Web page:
There probably isn’t a soul in America who could not sing along to at least one song written by the extraordinarily prolific Irving Berlin. He was – as readers of this blog must already know – the immigrant who wrote “God Bless America”; the Jew who composed “White Christmas”; the cantor’s son who paid homage to his era’s popular music in “Alexander’s Ragtime Band.” He also wrote the lyrics and music to another twelve hundred or so other songs during a life that lasted over a century.
Berlin’s story is a classic tale of the American Dream, and Hershey Felder – who truly is, as his bio quotes, “in a category all his own” – may be the ideal person to tell that tale. Felder brings a triple threat of talent to this one-man bio-play: he is a fantastically accomplished pianist, a superb vocalist with a smooth and plummy baritone voice, and a persuasive performer who channels Berlin with a winning combination of sincerity and self-effacing humor. Along the way, Felder also busts out some credible imitations of some of the most recognizable voices in American music history, including Ethel Merman and Elvis Presley.
The show is essentially a first-person narrative that tracks Berlin’s rise from Lower East Side poverty to Tin Pan Alley, Broadway, and Hollywood success through a combination of talent, pluck, hard work, and preternatural business savvy. We learn, among other things, that Berlin was self-taught and never learned to read or write music; that he left home at the age of twelve to support himself after his father died; that he used the profits from writing songs for the Ziegfeld follies to purchase back the rights to all of his previous songs, a move that kept him solvent during the Great Depression; and that he composed “White Christmas” while homesick at a Beverly Hillls poolside. There are almost a hundred years of such anecdotes, and Felder has selected some of the juiciest and most poignant to share. Several moments of Berlin’s life – the death of his first wife and of his first child, for example – elicited audible gasps of dismay from the audience; others – like the anecdote about how he managed to convince his WWI Army commander to let him sleep in – prompted waves of laughter.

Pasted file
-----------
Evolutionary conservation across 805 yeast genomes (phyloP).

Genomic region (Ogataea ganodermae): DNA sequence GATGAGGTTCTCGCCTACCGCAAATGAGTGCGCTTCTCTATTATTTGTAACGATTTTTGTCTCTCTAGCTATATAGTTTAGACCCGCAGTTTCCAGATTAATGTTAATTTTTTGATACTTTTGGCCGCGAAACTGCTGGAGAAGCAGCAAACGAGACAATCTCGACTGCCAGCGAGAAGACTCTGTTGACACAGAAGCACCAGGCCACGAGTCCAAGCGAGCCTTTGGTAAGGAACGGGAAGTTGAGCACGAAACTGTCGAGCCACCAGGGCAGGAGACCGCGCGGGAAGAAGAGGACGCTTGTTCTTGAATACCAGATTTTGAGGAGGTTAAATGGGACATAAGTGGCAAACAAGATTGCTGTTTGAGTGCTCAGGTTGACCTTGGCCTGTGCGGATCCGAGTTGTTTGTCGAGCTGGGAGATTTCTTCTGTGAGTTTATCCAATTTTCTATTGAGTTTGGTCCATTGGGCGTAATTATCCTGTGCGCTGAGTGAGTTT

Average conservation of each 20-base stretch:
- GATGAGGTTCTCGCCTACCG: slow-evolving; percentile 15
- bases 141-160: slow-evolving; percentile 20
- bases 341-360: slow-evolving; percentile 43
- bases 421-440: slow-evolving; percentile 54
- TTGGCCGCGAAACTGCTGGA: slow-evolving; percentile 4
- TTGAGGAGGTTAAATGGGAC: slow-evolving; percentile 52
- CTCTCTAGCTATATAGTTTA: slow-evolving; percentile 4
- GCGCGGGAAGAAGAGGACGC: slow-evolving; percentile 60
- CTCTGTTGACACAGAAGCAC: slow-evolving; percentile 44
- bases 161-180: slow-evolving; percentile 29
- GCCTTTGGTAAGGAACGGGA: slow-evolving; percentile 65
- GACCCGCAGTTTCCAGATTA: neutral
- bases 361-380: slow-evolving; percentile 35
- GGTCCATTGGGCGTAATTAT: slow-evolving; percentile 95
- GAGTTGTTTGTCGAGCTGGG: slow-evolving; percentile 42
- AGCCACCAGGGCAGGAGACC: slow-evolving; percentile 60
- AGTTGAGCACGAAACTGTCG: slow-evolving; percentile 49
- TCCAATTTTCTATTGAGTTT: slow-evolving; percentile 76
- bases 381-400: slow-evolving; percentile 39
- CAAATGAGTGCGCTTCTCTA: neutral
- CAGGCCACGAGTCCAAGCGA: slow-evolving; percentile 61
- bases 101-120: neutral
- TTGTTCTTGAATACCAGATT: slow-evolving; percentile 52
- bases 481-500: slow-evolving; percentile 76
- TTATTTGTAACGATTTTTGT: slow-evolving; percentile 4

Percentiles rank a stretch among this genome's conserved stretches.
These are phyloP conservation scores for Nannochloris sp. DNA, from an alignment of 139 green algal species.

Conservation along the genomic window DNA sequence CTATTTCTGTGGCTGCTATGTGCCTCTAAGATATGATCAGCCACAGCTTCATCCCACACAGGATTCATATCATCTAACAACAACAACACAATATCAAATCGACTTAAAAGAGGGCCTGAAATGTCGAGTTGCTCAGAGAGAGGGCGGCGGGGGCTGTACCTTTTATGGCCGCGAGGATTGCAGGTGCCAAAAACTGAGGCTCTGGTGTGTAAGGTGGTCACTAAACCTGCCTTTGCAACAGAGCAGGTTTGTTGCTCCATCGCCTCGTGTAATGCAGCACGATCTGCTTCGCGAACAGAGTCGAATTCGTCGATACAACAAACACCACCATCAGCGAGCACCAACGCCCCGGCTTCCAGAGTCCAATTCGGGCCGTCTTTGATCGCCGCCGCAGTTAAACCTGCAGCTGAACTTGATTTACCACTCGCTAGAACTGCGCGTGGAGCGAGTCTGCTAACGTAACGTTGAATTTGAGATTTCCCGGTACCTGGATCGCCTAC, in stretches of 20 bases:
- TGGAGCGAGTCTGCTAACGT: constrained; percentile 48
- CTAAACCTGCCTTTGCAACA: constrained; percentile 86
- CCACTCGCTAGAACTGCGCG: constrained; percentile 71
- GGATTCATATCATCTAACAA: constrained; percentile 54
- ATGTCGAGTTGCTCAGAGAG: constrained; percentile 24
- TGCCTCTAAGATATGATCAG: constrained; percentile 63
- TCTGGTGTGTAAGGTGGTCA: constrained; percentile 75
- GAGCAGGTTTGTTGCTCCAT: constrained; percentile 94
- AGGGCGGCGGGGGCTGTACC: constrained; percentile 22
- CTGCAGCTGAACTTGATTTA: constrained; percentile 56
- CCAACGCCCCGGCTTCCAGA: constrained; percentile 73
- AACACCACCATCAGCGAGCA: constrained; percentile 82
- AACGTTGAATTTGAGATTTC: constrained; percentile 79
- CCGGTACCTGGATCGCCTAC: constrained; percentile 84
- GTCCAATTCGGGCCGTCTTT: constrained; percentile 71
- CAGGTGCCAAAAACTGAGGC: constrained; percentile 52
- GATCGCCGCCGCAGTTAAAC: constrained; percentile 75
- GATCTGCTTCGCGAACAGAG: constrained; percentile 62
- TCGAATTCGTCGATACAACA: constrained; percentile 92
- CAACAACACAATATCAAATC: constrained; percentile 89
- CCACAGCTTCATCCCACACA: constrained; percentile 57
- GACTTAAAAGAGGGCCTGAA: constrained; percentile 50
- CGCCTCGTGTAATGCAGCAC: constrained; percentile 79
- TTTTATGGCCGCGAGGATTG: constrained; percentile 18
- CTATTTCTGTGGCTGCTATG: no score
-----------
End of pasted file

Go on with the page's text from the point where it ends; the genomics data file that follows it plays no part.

The narrative is punctuated throughout with songs from the Berlin repertoire, sung by Felder accompanying himself virtuosically at the piano; many of the songs are well-known, but Felder has also sprinkled some of Berlin’s lesser-known work into the mix. Having just helped teach a class on the history of American Musical Theater at CMU, I thought I knew a few things about Berlin, but there were surprise tidbits of information from his biography along the way even for the musical theater expert who came to see the show with me. Projections of old black and white photographs into a large picture frame on the wall of Berlin’s “apartment” help make the history he lived through feel specific and present, and as the show progresses Felder uses subtle changes in costuming, posture, and voice to signal Berlin’s aging.
At the beginning of the performance, the audience is “cast” as a group of carolers who come annually to sing at Berlin’s door and whom he invites in to hear his story. It’s a rather awkward premise that I didn’t fully buy, but it provides a rationale for invitations to the audience to sing along later in the performance to some of Berlin’s best known tunes, including “White Christmas,” “God Bless America,” and “Always.” If one purpose of this love letter to Irving Berlin is to remind us of his oversized influence on American popular music, the fact that a contemporary audience needs little prompting or cueing to croon several of his tunes from memory is evidence of the point made. Moreover, it’s an endearing and moving testament to Berlin’s legacy that his songs – most of which were written more than half a century ago – can continue to bring a group of strangers together in communal harmony.